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An interview with Manuel Göttsching (1996)

"There's something wrong with an art that needs to be described."

1996, revised in 1997

Q: What were your early influences?

Manuel: I had some years of classical guitar training when I was a child. My interest in music was the same as with most young people when they are teenagers, I think. Influences? When I was a teenager, I was listening to the usual rock and pop music of that era, STONES, BEATLES, SMALL FACES, WHO, FLEETWOOD MAC, YARDBIRDS... and when we started to do music, we tried to copy this music. I wanted to play drums, but we had already a drummer. Therefore, I was the singer. I was then 14 or 15 years old. Shortly after, I also played guitar.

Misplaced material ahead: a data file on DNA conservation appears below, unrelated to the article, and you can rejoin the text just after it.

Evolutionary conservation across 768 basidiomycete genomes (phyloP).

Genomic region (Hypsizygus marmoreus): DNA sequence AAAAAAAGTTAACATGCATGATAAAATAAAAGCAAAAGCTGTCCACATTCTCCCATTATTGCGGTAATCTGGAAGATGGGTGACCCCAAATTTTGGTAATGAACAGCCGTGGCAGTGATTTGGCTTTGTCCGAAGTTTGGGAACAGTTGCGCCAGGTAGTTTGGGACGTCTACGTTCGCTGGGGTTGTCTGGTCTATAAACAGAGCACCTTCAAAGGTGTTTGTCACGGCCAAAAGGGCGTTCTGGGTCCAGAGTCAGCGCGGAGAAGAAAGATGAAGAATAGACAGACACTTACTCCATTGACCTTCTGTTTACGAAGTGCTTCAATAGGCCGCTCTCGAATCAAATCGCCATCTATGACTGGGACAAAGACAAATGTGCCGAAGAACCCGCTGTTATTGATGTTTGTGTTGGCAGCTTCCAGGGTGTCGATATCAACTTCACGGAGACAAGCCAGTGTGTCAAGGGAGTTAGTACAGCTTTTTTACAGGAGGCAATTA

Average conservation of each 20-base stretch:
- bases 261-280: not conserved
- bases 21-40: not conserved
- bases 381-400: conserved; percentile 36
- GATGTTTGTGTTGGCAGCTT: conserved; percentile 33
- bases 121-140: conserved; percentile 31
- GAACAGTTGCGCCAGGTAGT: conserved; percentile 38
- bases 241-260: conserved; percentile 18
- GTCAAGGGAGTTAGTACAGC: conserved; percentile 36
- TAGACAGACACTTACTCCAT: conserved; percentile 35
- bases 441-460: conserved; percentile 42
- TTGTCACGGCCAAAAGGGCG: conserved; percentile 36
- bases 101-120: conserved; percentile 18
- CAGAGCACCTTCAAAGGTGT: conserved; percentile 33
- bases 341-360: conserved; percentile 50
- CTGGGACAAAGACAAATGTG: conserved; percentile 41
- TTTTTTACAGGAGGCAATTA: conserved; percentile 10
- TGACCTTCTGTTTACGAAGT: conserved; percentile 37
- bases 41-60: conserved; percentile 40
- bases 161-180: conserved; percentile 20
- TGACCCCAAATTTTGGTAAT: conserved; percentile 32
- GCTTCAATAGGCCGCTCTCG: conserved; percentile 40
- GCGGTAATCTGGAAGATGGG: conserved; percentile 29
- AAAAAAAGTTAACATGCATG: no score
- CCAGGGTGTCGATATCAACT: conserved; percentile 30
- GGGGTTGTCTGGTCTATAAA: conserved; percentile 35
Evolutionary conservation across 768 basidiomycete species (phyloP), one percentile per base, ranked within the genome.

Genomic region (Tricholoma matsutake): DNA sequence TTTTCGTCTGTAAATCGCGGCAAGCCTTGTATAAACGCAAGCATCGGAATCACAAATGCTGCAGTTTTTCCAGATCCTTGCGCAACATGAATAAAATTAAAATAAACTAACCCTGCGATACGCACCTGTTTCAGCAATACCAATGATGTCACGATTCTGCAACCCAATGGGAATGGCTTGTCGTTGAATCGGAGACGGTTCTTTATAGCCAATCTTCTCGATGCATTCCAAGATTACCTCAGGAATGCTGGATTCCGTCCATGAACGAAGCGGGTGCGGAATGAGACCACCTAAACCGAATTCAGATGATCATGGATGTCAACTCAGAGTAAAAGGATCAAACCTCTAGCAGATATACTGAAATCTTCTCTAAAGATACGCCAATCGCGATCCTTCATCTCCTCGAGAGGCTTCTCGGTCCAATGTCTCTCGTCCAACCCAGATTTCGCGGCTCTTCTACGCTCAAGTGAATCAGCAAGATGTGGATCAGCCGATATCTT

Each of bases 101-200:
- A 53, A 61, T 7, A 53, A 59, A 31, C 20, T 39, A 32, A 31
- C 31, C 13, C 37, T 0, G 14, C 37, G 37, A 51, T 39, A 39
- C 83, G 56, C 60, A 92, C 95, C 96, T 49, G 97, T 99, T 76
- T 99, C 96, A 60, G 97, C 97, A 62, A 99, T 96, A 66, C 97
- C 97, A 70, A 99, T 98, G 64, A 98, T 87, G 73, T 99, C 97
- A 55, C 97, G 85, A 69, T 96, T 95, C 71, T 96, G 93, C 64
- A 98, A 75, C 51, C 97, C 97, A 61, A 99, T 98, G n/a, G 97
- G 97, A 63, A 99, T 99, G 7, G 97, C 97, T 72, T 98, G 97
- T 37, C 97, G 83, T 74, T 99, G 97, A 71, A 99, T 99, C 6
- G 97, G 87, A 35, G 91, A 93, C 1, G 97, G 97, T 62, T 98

Q: What are your creative approaches to writing music?

Manuel: Creative approaches to writing? I sit in my studio and start to play. An idea comes. I try to play with it. Sometimes, some nice things come out of it, sometimes not, and sometimes something completely different comes out of it.

Q: Why is it sometimes "Ash Ra Tempel", "Ashra" or even "Manuel Göttsching"?

Manuel: I shortened the group name ASH RA TEMPEL to ASHRA when I signed with Virgin Records in the mid seventies. The "Tempel" had always such a religious touch - even if this was not at all intended, it was just a fancy name that no other group had.